The United States Equal Employment Opportunity Commission (“EEOC”) recently filed suit in the U.S. District Court for the Northern District of Texas against Lowe’s Companies, Inc. for discrimination under the Americans with Disabilities Act (“ADA”). The EEOC asserts that Lowe’s failed to accommodate a department manager’s disability and instead unlawfully demoted him to a lower paid position.
The ADA prohibits employment discrimination and ensures equal employment opportunities for individuals with disabilities. Americans with Disabilities Act of 1990, § 2 et seq., 42 U.S.C.A. § 12101 et seq., available at https://www.ada.gov/2010_regs.htm. Under the ADA, employers are required to provide a “reasonable accommodation” to qualified employees with disabilities, so long as such accommodation would not cause the employer “undue hardship.” Undue hardship is an action which would require significant difficulty or expense when taking into consideration an employer’s resources and overall business. Generally, larger employers will be required to make accommodations which require greater effort or expense.
In the Texas case, a Lowe’s employee suffered from a disability which limited mobility and use of his right arm. Despite his disability, the employee successfully worked in his position as department manager for six years with a reasonable accommodation before Lowe’s informed him that he would no longer be provided with an accommodation. Lowe’s then demoted the employee to an associate position, cutting his pay by over $4 per hour. The EEOC attorney pursuing the case announced that this “sudden revocation of that accommodation and the demotion in responsibility and pay clearly constitutes discrimination in violation of federal law.” Source https://www.eeoc.gov/eeoc/newsroom/release/9-22-17.cfm.
Interestingly, this case comes just one year after Lowe’s paid $8.6 million to settle another ADA suit the EEOC filed against it in California. In that case, Lowe’s was accused of failing to accommodate workers who requested disability-related medical leave beyond the time permitted under the company’s strict maximum leave policy.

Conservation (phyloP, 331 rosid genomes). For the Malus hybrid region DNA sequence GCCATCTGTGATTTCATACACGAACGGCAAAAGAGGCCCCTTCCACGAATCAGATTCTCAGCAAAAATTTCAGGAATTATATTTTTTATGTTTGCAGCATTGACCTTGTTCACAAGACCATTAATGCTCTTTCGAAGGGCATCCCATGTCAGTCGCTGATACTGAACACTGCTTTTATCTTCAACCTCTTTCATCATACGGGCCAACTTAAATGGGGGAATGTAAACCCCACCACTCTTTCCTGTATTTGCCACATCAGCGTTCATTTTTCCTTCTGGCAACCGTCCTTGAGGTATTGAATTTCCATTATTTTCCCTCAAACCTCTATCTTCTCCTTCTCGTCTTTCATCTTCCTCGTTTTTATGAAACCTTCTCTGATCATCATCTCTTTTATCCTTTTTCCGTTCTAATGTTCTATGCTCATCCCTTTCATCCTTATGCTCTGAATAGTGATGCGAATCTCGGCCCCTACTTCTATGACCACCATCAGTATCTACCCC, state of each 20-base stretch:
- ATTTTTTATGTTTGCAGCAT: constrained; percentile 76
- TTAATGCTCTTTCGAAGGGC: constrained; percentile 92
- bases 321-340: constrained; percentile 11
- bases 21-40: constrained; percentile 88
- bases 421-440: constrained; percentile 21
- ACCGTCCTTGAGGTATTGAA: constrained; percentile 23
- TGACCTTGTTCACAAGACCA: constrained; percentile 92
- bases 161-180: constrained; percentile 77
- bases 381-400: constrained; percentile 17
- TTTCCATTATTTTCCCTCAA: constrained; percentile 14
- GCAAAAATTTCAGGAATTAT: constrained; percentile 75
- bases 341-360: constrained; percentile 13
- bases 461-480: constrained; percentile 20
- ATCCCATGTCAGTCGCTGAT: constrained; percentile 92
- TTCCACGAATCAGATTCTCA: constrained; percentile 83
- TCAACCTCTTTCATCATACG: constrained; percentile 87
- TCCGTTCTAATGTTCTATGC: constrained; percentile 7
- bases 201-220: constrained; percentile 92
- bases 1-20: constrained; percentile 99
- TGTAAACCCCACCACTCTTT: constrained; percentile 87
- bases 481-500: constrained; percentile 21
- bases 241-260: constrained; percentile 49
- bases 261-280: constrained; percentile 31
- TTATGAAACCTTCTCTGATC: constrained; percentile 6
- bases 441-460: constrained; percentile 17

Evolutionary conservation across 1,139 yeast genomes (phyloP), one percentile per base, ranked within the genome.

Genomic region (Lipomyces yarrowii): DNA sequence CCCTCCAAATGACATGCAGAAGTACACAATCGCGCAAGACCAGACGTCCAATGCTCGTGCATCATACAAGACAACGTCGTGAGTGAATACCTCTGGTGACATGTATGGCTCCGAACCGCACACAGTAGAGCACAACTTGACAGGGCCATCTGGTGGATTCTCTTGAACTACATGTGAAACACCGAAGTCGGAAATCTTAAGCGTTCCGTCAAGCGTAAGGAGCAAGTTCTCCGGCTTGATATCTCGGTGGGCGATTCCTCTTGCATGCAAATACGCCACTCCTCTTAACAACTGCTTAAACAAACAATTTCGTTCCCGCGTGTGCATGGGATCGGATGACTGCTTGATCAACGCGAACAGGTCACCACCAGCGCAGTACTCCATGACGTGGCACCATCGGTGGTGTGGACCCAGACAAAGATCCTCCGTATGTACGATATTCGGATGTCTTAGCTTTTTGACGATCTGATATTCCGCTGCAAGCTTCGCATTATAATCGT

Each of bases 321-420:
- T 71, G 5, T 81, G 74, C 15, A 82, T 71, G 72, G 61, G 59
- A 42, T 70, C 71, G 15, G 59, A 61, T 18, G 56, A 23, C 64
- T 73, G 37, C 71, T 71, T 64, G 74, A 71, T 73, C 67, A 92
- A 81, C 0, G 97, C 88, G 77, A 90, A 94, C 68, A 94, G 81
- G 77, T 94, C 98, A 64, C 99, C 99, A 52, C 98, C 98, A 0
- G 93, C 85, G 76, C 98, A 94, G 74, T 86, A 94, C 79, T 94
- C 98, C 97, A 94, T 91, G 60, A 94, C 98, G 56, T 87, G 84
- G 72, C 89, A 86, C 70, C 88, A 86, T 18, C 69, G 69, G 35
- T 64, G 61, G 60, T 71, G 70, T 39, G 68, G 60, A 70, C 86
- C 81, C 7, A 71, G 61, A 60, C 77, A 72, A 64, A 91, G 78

The question then becomes: how do employers protect themselves from such suits? Employment law attorney Keith Clouse highlights the following legal considerations for employers to keep in mind:
The ADA applies to all employers with 15 or more employees;
Under the ADA it is unlawful to discriminate in ALL employment practices, including but not limited to: hiring, firing, compensation, training, promotion, leave, benefits, and job assignment;
Training is important - managers should be trained on the requirements under the ADA, along with how to recognize when a reasonable accommodation should be provided;
The ADA prohibits employment discrimination against “qualified individuals with disabilities,” meaning an employee must be able to perform the essential job functions with or without a reasonable accommodation. Therefore, employers should have clear job descriptions listed for each position in the business outlining the “essential” job requirements;
Employers should create and implement a policy for handling accommodation requests;
Lastly, the process for addressing and working to reasonably accommodate employees with disabilities should be a concerted effort between employer and employee, rather than just a one-sided decision.
In sum, employers should evaluate each accommodation request on a case-by-case basis. Many times employers will be able to collaborate with the employee to find a reasonable modification which allows the employee to perform the essential functions required by the job without imposing too much hardship on the employer.
This article is presented by the Dallas employment lawyers at Clouse Dunn LLP. To speak to an employment law attorney about an employment discrimination matter send an email to firstname.lastname@example.org or call (214) 239-2705.
About Keith Clouse / Dallas Employment Attorney Keith Clouse
Keith Clouse is an employment law specialist with over 25 years of experience representing senior executives, business owners, physicians, and corporations in complex employment litigation, arbitration and negotiations. Senior executives, physicians and other professionals consistently rely on Mr. Clouse for employment law expertise and advice on employment contracts, covenants not to compete, severance agreements, equity awards, trade secret disputes, and breach of fiduciary duty claims. Source CDKLawyers.com